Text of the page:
Acknowledgments
Supported by the Foundation Fighting Blindness (MPS); RANZCO Eye Foundation (MPS); the Bayer Global Ophthalmology Awards Program Fellowship (MPS), the Oxford Nuffield Foundation (TLE), the Health Innovation Challenge Fund, Royal College of Surgeons of Edinburgh; the Wellcome Trust, UK Department of Health (jointly funded by the Wellcome Trust and the Department of Health) Grant No. HICF-091984; NIHR Oxford Biomedical Research Centre, Oxford Nuffield Medical Fellowship. 
Disclosure: M.P. Simunovic, None; J.K. Jolly, None; K. Xue, None; T.L. Edwards, None; M. Groppe, None; S.M. Downes, None; R.E. MacLaren, None 
References
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Freund PR, Sergeev YV, MacDonald IM. Analysis of a large choroideremia dataset does not suggest a preference for inclusion of certain genotypes in future trials of gene therapy. Mol Genet Genomic Med. 2016; 4: 34–358.
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Figure 1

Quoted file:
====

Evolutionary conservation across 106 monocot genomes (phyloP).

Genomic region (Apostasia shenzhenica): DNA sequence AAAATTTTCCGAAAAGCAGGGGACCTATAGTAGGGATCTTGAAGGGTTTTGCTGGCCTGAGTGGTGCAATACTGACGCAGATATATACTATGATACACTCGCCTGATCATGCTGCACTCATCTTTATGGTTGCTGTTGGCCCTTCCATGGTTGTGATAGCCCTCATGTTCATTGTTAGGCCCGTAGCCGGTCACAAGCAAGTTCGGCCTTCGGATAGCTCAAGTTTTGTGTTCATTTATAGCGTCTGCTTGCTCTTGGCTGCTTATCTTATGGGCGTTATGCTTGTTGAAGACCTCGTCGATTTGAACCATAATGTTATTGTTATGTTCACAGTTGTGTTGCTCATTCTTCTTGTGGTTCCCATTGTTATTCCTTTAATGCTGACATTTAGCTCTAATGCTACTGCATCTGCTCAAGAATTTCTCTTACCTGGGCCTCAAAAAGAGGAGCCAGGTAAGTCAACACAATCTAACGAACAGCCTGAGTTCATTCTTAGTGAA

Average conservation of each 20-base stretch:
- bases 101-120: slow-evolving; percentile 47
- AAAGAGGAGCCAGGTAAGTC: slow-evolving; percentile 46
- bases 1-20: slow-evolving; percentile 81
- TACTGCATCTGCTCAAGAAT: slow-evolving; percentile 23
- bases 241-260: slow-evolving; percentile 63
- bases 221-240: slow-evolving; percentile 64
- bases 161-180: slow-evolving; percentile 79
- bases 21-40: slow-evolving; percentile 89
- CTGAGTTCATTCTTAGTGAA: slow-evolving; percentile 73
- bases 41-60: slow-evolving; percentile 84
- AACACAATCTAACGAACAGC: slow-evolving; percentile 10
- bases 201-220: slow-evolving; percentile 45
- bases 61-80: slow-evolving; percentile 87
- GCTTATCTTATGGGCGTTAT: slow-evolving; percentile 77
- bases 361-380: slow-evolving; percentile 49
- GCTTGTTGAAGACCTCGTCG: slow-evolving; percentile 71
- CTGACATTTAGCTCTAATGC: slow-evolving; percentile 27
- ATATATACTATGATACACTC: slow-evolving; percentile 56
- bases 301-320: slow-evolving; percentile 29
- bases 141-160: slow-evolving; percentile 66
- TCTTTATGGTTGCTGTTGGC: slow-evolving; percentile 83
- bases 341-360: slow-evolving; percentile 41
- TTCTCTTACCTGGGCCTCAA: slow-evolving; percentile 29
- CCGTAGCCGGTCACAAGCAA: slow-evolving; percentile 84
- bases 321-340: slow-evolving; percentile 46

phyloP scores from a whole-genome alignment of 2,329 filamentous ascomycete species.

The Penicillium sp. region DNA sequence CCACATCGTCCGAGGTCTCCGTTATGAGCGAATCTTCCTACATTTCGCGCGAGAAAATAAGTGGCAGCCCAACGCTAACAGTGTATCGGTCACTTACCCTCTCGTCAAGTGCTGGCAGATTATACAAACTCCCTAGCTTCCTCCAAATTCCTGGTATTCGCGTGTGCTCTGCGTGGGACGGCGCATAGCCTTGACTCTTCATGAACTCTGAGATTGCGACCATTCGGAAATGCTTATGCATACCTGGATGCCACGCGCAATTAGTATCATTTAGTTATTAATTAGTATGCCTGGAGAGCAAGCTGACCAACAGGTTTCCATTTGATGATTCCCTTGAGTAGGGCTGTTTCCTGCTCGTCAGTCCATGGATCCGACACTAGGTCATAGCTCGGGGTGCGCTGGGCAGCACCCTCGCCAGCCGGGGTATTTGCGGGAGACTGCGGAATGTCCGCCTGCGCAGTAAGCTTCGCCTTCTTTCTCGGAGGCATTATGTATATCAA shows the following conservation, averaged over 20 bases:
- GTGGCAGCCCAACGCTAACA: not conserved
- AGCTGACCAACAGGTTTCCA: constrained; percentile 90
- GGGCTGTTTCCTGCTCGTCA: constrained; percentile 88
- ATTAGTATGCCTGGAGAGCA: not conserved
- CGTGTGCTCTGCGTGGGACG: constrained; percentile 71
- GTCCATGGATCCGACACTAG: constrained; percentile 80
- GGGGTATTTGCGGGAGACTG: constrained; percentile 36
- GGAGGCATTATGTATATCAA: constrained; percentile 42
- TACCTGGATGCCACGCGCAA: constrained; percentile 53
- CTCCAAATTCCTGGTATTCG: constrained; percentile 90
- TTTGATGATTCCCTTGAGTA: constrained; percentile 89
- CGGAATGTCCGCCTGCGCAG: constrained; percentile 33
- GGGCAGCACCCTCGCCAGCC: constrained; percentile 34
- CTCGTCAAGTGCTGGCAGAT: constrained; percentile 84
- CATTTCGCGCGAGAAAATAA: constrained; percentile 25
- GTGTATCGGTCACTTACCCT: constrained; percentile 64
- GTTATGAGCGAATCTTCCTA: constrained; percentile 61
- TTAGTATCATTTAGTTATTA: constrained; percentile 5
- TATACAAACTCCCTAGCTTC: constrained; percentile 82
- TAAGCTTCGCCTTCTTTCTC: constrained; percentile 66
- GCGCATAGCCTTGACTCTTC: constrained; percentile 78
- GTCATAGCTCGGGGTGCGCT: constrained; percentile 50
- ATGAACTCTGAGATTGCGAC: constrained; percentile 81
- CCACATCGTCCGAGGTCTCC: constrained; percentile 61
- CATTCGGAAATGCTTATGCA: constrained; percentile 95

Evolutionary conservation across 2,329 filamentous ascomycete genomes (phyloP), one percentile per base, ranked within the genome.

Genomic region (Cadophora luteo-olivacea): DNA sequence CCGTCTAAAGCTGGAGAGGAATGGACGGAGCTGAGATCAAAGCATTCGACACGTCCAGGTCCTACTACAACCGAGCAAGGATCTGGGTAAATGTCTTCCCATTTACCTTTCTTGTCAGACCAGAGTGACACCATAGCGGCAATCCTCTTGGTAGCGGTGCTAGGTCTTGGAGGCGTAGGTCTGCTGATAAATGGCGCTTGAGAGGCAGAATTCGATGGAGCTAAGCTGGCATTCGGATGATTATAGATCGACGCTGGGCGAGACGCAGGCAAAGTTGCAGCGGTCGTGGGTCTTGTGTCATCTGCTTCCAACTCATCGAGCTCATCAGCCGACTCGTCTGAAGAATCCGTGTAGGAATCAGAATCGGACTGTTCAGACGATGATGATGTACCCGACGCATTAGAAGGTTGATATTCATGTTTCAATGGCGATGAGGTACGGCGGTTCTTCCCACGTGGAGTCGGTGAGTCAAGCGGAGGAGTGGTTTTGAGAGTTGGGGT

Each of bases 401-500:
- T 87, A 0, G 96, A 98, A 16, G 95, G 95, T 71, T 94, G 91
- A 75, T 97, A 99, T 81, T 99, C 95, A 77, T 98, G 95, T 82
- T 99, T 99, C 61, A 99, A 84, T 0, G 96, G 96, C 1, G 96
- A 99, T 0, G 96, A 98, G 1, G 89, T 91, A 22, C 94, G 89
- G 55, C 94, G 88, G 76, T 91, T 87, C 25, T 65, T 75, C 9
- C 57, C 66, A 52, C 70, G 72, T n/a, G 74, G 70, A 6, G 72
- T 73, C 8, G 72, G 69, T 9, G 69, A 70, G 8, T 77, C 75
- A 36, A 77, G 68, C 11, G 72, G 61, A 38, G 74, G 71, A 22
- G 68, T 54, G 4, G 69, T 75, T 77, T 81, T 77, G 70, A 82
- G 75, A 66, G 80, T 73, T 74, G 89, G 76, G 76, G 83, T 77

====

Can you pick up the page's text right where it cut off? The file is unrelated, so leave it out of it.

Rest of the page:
Number of pedigrees by cDNA location of mutations. The two mutations between 1701 and 1800 occur within 55 bp of the final exonic junction and are anticipated to result in expression of a truncated REP1 protein.
Figure 1
 
Number of pedigrees by cDNA location of mutations. The two mutations between 1701 and 1800 occur within 55 bp of the final exonic junction and are anticipated to result in expression of a truncated REP1 protein.
Figure 2
 
Visual acuity (logMAR) versus age (years). PTC, premature termination codon; LD, large deletion (≥1 exon); SD, small deletion; MIS, missense mutation; SI, small insertion or insertion/deletion; SS, splice site mutation; NMF, no mutation found; LI, large insertion.
Figure 2
 
Visual acuity (logMAR) versus age (years). PTC, premature termination codon; LD, large deletion (≥1 exon); SD, small deletion; MIS, missense mutation; SI, small insertion or insertion/deletion; SS, splice site mutation; NMF, no mutation found; LI, large insertion.
Figure 3
 
Fundus autofluorescence area (mm2) versus age (years).
Figure 3
 
Fundus autofluorescence area (mm2) versus age (years).
Table 1
 
Summary of Major Deletions
Table 1
 
Summary of Major Deletions
Table 2
 
Summary of Minor Deletions and Insertions
Table 2
 
Summary of Minor Deletions and Insertions
Table 3
 
Summary of Splice Site Mutations
Table 3
 
Summary of Splice Site Mutations
Table 4
 
Point Mutations
Table 4
 
Point Mutations
Table 5
 
Insertions
Table 5
 
Insertions